Wool Blanket Gets Wet

The softer, the better. We all know that wool can be scratchy, but we like wool because of its warmth. And, as a fiber for weaving, wool is easy to work with because of its elasticity. Wet finishing reduces the scratchiness, making it possible to end up with a comfy wool blanket. A soft and gentle blanket.

Wool blanket is drip drying after wet finishing.
Wet wool blanket is dripping dry after just two minutes in the dryer. Towels on the floor collect the drips.

Gentleness is stronger than we think. A lullaby has the power to quiet a crying baby. My son once had a first grade teacher who could still a classroom of seven- and eight-year-olds with a whisper. And the gentle touch of a friend can speak louder than words.

We influence far more people through kindness, gentleness, and patience than we ever will with persuasive arguments. Like a soft and comfy wool blanket, gentleness is strong enough to warm someone in the cold.

~ It’s time for segment three in the Wool Blanket Finishing series. ~

You can learn about the previous video segments in Quiet Friday: Wool Blanket Finishing, or you can view them here:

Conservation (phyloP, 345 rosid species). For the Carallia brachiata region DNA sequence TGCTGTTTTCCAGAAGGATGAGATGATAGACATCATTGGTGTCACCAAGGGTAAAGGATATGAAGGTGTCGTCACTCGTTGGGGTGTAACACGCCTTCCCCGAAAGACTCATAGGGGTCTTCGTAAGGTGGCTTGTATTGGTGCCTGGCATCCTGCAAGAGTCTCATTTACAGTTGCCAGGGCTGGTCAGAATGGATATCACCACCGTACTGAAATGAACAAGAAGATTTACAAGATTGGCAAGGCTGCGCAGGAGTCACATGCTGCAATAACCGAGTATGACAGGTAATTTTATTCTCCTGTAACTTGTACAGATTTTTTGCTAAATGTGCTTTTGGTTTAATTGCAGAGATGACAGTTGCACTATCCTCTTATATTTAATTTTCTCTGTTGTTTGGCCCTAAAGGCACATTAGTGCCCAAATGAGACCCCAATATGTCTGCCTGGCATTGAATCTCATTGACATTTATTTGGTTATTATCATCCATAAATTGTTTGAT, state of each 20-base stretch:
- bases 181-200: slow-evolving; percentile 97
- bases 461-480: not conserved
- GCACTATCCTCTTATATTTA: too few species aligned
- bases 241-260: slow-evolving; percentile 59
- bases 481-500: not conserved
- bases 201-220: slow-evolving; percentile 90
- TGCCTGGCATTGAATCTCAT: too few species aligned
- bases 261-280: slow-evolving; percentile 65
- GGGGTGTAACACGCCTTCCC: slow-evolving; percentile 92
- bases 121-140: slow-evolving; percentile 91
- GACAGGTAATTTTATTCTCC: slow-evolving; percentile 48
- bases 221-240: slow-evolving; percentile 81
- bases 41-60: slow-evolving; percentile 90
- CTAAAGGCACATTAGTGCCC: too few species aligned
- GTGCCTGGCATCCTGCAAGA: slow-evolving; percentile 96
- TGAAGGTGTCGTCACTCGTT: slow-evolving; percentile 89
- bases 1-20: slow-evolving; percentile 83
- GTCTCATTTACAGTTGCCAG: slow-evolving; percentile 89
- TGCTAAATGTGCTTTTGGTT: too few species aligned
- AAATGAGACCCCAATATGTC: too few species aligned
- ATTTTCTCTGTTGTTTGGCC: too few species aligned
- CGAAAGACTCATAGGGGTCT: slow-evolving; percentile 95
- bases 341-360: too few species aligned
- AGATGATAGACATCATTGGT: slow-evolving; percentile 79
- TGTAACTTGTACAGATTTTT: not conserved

1. Twisting Fringe on the Loom

2. Wool Blanket Before Wet Finishing

Please return next week for the fourth video segment, Wool Blanket Final Finishing, to find out what happens to the fringe!

May your gentle influence increase.


7 thoughts on “Wool Blanket Gets Wet

  1. Karen

    Your blanket is beautiful. I would have preferred to see you place the blanket
    on a flat surface such as the floor versus the counter top. Placing towels on the floor to help picking up the moisture. I would have spun out some of the water to assist in the drying process. About 2 minutes of spinning. The blanket is very manageable. I would be concerned with stretching the blanket on the counter top because of the water dripping off the edges.

    Just a few after thought.


    1. Hi Marie,

      I appreciate your thoughts. I agree that a flat surface would be better for drying the blanket. The tile floor, with towels on it, is perfect for that if you have enough floor space. That is how I have dried smaller pieces. Fortunately, the finished blanket ended up nice and flat, and doesn’t appear to be stretched out of shape.
      I should try doing a short spin, as you suggest. I have had unhappy results of permanent creases from the spin cycle on some items, so I tend to avoid the spin cycle for the first wash on most handwovens.

      Thanks so much for your input!

  2. I am enjoying your video series, just found your website yesterday and this is very timely for me as my next project is going to be my first double weave blanket!

    1. Nancy, That’s wonderful that you are starting a double weave blanket! There are so many things to try with weaving, and it is always exciting to start something new!

      Happy Weaving,

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